Case#1 – as usual you hit a really good point and that has had me concerned as well. I will keep repeating…criminalizing archetypes are very powerful, almost blinding. Many use the Casey Anthony case as an example of what could happen as far as an acquittal. I see the similarities but also want to point out that Casey was the flip-side of the prima facie criminal archetype. She already walked in with the burden of innocence and it was an uphill battle not because of what she did but because of who she was…white, female who had lost her child. Wasn’t THAT punishment enought???? They couldn’t pass her off as crazy – which happens when guilt is undeniable for some – so they let her go. She was never going to pay with her life because that is just how it goes in our CJS.

        Having said that…yes, I do agree the Prosecution can’t just rely on the bare minimum. I hope they realize it but Corey is pretty tough. I get the since she may never take the minimum needed in any cases she tries.

      • princss6 says:


        I think black bodies in white spaces are not presumed to have the same type of respect as white bodies in those spaces. They are assumed guilty until otherwise deemed innocent. They are to be policed so it may never occur to some people that yes, Trayvon had a right to go unmolested and did not ever have to answer to anyone. Dred Scott lives on.

      • princss6 says:

        @Case #1 – looking at age in these SYG cases, I believe produces an even more lopsided result. So it boils down to – if you are white and older than your victim who is black and young…you have a good chance of getting off on SYG. It should be called The Boomer Generations Revenge in all honesty, instead of SYG.

      • boar_d_laze says:

        I’m not saying that I think the prosecution should present a case limited to legalistic arguments. Nor am I saying this will be an easy case to win. However, the prosecution must stick to the facts as they relate to the law.

        Part of the real burden (as opposed to the legal burden) in a case like this is telling the true story in such a compelling way that you get jurors to go beyond their biases and judge the case on its merits.

        My strategy as a trial lawyer representing the State or or plaintiff was to open with a simple and compelling narrative, move on to hammering the important facts, hammering them again, and then hammering them harder. In summation, I’d hammer the inferences, hammer them again, hammer them harder and re-tell the narrative. Then I’d move on to the law, hammer it, hammer it again, hammer it harder and repeat the narrative.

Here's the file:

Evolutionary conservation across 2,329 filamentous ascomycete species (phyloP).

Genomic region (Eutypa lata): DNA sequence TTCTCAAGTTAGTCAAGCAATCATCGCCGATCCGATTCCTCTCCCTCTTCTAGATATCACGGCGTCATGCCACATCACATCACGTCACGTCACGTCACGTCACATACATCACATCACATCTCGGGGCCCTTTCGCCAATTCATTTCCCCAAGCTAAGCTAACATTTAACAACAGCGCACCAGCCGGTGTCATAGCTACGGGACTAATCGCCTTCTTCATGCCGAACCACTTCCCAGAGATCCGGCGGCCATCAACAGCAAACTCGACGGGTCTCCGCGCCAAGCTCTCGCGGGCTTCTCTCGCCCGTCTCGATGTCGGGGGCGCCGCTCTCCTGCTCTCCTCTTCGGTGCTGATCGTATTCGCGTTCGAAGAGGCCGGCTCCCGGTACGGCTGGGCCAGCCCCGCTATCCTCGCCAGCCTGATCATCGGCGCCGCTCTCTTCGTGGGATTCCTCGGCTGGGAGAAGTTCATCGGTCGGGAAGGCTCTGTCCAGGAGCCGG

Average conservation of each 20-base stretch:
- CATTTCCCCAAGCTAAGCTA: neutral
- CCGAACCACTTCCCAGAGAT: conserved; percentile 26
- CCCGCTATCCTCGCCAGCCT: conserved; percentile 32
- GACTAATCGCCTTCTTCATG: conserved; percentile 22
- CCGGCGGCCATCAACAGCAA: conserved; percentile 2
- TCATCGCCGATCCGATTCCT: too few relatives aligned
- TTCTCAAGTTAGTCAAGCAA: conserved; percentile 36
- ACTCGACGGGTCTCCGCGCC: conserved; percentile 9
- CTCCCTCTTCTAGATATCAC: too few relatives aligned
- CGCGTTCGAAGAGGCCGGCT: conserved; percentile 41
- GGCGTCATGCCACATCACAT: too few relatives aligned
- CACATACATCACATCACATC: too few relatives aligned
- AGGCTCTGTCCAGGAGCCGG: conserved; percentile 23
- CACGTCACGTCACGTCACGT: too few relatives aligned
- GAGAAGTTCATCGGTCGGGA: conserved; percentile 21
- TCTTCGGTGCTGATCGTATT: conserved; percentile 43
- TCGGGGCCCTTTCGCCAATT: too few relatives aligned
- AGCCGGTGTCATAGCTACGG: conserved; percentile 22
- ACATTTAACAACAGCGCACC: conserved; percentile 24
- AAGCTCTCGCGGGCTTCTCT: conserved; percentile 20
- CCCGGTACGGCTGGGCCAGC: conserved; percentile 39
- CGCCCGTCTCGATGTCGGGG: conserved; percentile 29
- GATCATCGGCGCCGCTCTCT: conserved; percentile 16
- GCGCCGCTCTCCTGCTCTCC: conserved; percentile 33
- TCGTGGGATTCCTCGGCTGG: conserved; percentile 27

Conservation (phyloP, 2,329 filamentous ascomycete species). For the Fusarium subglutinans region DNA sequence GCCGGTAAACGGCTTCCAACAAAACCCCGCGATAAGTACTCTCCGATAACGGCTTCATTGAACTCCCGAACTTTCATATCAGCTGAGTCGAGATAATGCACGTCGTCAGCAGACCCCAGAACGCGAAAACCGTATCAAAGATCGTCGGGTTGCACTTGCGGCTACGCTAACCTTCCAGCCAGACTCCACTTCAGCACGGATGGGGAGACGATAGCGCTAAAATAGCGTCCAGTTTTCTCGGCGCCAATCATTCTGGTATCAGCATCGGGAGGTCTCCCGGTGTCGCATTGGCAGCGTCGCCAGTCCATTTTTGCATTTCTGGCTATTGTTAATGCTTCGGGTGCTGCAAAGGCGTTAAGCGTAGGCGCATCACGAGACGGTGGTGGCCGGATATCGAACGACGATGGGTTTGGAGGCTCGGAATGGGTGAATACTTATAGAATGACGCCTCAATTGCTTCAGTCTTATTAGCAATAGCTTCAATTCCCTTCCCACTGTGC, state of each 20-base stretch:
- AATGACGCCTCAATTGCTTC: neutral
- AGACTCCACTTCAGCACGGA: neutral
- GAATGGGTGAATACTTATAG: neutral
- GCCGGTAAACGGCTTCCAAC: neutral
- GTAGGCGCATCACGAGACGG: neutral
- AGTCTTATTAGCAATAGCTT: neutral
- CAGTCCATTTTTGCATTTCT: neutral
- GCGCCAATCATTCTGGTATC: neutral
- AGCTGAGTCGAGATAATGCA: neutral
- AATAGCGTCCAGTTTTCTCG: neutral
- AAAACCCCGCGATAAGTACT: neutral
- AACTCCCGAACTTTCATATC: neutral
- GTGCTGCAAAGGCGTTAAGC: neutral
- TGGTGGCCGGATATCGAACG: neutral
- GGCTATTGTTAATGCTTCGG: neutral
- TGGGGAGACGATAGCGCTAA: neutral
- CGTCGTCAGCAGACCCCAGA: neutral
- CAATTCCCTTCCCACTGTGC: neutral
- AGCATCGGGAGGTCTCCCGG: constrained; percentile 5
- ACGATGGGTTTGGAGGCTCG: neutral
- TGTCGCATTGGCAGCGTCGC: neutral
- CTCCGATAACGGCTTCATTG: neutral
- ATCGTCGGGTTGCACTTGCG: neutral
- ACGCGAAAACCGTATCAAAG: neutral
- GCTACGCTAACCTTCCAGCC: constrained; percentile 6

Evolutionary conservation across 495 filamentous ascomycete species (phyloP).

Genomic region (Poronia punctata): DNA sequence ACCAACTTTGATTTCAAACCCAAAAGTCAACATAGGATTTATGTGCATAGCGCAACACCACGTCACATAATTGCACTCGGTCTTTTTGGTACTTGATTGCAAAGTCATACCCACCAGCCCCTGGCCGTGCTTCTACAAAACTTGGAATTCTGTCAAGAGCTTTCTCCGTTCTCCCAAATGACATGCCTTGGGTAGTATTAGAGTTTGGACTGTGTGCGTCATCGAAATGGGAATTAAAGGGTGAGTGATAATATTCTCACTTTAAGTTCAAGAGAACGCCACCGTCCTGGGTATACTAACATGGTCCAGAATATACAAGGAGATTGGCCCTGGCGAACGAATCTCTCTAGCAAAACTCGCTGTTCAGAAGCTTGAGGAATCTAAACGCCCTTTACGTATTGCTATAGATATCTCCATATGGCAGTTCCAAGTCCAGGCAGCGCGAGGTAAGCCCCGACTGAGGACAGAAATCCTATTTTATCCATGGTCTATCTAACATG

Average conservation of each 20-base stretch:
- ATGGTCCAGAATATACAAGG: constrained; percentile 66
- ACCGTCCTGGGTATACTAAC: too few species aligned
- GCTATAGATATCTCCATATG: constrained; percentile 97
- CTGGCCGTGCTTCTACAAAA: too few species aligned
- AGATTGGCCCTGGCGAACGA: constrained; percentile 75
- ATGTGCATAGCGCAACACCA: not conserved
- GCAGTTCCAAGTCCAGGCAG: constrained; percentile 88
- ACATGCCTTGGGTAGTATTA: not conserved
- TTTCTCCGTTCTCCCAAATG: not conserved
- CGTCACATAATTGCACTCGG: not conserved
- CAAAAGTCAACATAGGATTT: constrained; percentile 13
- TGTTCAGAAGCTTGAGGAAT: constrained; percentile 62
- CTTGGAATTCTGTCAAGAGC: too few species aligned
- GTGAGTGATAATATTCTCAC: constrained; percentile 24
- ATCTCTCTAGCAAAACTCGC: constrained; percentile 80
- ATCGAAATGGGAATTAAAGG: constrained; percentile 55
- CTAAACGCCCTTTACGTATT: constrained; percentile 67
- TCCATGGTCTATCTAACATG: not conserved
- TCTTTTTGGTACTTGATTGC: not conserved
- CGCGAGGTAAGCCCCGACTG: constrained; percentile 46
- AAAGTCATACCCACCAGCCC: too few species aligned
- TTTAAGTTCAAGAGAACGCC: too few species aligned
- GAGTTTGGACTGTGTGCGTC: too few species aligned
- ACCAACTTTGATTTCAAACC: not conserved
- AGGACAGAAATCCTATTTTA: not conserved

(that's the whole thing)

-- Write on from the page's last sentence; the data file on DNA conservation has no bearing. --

• princss6 says:

        I hear you, boar…I just think the jury may need some hand holding to humanize Trayvon. If there is no attempt to humanize him and to get the jury to identify with HIM outside of the facts of the case, GZ may walk. I’m not going to presume that those who walk in will automatically identify with Trayvon as the kid next door. In order, for GZ to be convicted, I think this is needed. And I’m pretty sure most attorneys do a little massaging of their clients so I don’t see how this is apart from legal strategy at all. GZ getting rid of the goatee and growing his hair out is a conscious effort to present a better visual.

        • The prosecution will have plenty of photographs from the night of the shooting to counter the change of appearance tactic.

          Then they will attempt to use his change of appearance against him as evidence of consciousness of guilt.

      • Case#1 says:


        You are making the points that I wanted to make about strategy.

        That when they go into the narrative, one of the thing they must be aware of hammering home to the jury, is that this TM had a right to be in this space. That a black kid had a right to be in this white space.

        If that’s not deal with to knock through the background assumptions, it will show up in the jury deliberation. I think one of the problems is that while the criminal justice system is aware of these disparities of treatment, it has done little about it in terms of approach.

        I think getting a good jury is important, but I think hammering home at the assumptions of the jury, not just the legal factual and narrative arguments, are critical to a win, especially in this case. So the biggest one is racialized space. TM had no right to be there. GZ did. If that’s not dealt with, it becomes a powerful blinder about the evidence and arguments being made.